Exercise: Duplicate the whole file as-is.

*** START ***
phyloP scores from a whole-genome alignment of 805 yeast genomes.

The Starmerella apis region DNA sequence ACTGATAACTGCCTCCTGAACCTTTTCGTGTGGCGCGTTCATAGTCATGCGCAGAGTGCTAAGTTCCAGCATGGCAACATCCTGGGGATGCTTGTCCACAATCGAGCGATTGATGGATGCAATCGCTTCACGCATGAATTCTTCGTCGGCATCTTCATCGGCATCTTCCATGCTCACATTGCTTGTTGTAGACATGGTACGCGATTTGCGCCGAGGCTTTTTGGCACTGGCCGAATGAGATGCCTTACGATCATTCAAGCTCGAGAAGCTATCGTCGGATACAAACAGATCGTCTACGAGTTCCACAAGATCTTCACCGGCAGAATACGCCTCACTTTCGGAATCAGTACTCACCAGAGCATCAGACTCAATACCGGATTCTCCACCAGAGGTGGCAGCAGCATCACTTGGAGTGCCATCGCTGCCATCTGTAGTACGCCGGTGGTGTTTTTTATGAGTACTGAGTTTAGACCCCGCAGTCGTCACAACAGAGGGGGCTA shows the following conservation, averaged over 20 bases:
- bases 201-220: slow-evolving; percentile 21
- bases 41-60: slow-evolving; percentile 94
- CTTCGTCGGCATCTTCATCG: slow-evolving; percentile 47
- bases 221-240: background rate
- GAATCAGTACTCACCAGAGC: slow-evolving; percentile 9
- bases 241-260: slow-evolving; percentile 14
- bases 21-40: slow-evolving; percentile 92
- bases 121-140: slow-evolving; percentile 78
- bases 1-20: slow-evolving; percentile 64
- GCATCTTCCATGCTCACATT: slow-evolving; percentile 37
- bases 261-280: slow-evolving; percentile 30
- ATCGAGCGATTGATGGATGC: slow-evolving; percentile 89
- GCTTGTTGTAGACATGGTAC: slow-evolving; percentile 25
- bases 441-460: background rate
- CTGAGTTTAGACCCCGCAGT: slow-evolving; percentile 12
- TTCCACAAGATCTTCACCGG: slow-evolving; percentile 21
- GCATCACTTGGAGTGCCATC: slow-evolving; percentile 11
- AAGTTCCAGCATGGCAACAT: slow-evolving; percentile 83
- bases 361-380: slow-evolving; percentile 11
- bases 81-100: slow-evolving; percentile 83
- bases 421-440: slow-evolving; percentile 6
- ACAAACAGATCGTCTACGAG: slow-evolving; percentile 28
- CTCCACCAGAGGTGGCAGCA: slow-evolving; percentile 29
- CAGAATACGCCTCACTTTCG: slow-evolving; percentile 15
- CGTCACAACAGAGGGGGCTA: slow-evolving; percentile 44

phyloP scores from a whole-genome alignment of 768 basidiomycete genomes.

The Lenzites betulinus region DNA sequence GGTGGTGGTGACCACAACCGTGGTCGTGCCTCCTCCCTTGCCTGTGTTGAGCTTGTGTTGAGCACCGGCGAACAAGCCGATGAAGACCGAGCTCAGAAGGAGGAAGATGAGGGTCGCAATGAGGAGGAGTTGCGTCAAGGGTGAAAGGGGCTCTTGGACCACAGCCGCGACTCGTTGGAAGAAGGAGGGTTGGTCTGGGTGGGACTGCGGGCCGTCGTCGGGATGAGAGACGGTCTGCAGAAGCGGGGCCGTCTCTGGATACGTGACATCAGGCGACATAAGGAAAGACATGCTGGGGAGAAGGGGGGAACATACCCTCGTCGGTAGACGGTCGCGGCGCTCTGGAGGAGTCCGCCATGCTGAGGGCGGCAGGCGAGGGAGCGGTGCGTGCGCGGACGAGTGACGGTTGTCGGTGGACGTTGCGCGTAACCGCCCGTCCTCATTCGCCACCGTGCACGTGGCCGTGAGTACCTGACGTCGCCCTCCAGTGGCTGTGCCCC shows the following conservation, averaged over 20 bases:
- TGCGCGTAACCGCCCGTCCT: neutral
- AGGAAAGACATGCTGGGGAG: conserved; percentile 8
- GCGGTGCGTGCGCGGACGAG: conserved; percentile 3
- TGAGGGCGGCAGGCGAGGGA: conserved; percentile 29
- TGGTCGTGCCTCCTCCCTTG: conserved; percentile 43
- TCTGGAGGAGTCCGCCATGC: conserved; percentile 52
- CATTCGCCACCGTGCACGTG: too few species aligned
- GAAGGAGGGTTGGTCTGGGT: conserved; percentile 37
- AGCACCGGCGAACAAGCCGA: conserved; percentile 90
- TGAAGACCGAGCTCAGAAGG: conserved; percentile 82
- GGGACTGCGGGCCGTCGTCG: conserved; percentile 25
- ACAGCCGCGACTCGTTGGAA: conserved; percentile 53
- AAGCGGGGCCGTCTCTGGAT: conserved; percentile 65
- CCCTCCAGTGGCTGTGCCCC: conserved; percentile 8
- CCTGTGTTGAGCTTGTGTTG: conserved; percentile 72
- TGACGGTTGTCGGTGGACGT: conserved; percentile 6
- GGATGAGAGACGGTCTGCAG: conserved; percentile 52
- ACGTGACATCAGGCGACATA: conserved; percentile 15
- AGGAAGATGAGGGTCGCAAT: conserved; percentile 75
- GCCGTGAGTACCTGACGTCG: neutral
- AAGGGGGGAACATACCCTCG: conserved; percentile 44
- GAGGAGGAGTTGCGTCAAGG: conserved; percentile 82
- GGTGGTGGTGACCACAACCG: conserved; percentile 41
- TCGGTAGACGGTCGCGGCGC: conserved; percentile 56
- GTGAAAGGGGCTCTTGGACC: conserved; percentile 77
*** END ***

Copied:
phyloP scores from a whole-genome alignment of 805 yeast genomes.

The Starmerella apis region DNA sequence ACTGATAACTGCCTCCTGAACCTTTTCGTGTGGCGCGTTCATAGTCATGCGCAGAGTGCTAAGTTCCAGCATGGCAACATCCTGGGGATGCTTGTCCACAATCGAGCGATTGATGGATGCAATCGCTTCACGCATGAATTCTTCGTCGGCATCTTCATCGGCATCTTCCATGCTCACATTGCTTGTTGTAGACATGGTACGCGATTTGCGCCGAGGCTTTTTGGCACTGGCCGAATGAGATGCCTTACGATCATTCAAGCTCGAGAAGCTATCGTCGGATACAAACAGATCGTCTACGAGTTCCACAAGATCTTCACCGGCAGAATACGCCTCACTTTCGGAATCAGTACTCACCAGAGCATCAGACTCAATACCGGATTCTCCACCAGAGGTGGCAGCAGCATCACTTGGAGTGCCATCGCTGCCATCTGTAGTACGCCGGTGGTGTTTTTTATGAGTACTGAGTTTAGACCCCGCAGTCGTCACAACAGAGGGGGCTA shows the following conservation, averaged over 20 bases:
- bases 201-220: slow-evolving; percentile 21
- bases 41-60: slow-evolving; percentile 94
- CTTCGTCGGCATCTTCATCG: slow-evolving; percentile 47
- bases 221-240: background rate
- GAATCAGTACTCACCAGAGC: slow-evolving; percentile 9
- bases 241-260: slow-evolving; percentile 14
- bases 21-40: slow-evolving; percentile 92
- bases 121-140: slow-evolving; percentile 78
- bases 1-20: slow-evolving; percentile 64
- GCATCTTCCATGCTCACATT: slow-evolving; percentile 37
- bases 261-280: slow-evolving; percentile 30
- ATCGAGCGATTGATGGATGC: slow-evolving; percentile 89
- GCTTGTTGTAGACATGGTAC: slow-evolving; percentile 25
- bases 441-460: background rate
- CTGAGTTTAGACCCCGCAGT: slow-evolving; percentile 12
- TTCCACAAGATCTTCACCGG: slow-evolving; percentile 21
- GCATCACTTGGAGTGCCATC: slow-evolving; percentile 11
- AAGTTCCAGCATGGCAACAT: slow-evolving; percentile 83
- bases 361-380: slow-evolving; percentile 11
- bases 81-100: slow-evolving; percentile 83
- bases 421-440: slow-evolving; percentile 6
- ACAAACAGATCGTCTACGAG: slow-evolving; percentile 28
- CTCCACCAGAGGTGGCAGCA: slow-evolving; percentile 29
- CAGAATACGCCTCACTTTCG: slow-evolving; percentile 15
- CGTCACAACAGAGGGGGCTA: slow-evolving; percentile 44

phyloP scores from a whole-genome alignment of 768 basidiomycete genomes.

The Lenzites betulinus region DNA sequence GGTGGTGGTGACCACAACCGTGGTCGTGCCTCCTCCCTTGCCTGTGTTGAGCTTGTGTTGAGCACCGGCGAACAAGCCGATGAAGACCGAGCTCAGAAGGAGGAAGATGAGGGTCGCAATGAGGAGGAGTTGCGTCAAGGGTGAAAGGGGCTCTTGGACCACAGCCGCGACTCGTTGGAAGAAGGAGGGTTGGTCTGGGTGGGACTGCGGGCCGTCGTCGGGATGAGAGACGGTCTGCAGAAGCGGGGCCGTCTCTGGATACGTGACATCAGGCGACATAAGGAAAGACATGCTGGGGAGAAGGGGGGAACATACCCTCGTCGGTAGACGGTCGCGGCGCTCTGGAGGAGTCCGCCATGCTGAGGGCGGCAGGCGAGGGAGCGGTGCGTGCGCGGACGAGTGACGGTTGTCGGTGGACGTTGCGCGTAACCGCCCGTCCTCATTCGCCACCGTGCACGTGGCCGTGAGTACCTGACGTCGCCCTCCAGTGGCTGTGCCCC shows the following conservation, averaged over 20 bases:
- TGCGCGTAACCGCCCGTCCT: neutral
- AGGAAAGACATGCTGGGGAG: conserved; percentile 8
- GCGGTGCGTGCGCGGACGAG: conserved; percentile 3
- TGAGGGCGGCAGGCGAGGGA: conserved; percentile 29
- TGGTCGTGCCTCCTCCCTTG: conserved; percentile 43
- TCTGGAGGAGTCCGCCATGC: conserved; percentile 52
- CATTCGCCACCGTGCACGTG: too few species aligned
- GAAGGAGGGTTGGTCTGGGT: conserved; percentile 37
- AGCACCGGCGAACAAGCCGA: conserved; percentile 90
- TGAAGACCGAGCTCAGAAGG: conserved; percentile 82
- GGGACTGCGGGCCGTCGTCG: conserved; percentile 25
- ACAGCCGCGACTCGTTGGAA: conserved; percentile 53
- AAGCGGGGCCGTCTCTGGAT: conserved; percentile 65
- CCCTCCAGTGGCTGTGCCCC: conserved; percentile 8
- CCTGTGTTGAGCTTGTGTTG: conserved; percentile 72
- TGACGGTTGTCGGTGGACGT: conserved; percentile 6
- GGATGAGAGACGGTCTGCAG: conserved; percentile 52
- ACGTGACATCAGGCGACATA: conserved; percentile 15
- AGGAAGATGAGGGTCGCAAT: conserved; percentile 75
- GCCGTGAGTACCTGACGTCG: neutral
- AAGGGGGGAACATACCCTCG: conserved; percentile 44
- GAGGAGGAGTTGCGTCAAGG: conserved; percentile 82
- GGTGGTGGTGACCACAACCG: conserved; percentile 41
- TCGGTAGACGGTCGCGGCGC: conserved; percentile 56
- GTGAAAGGGGCTCTTGGACC: conserved; percentile 77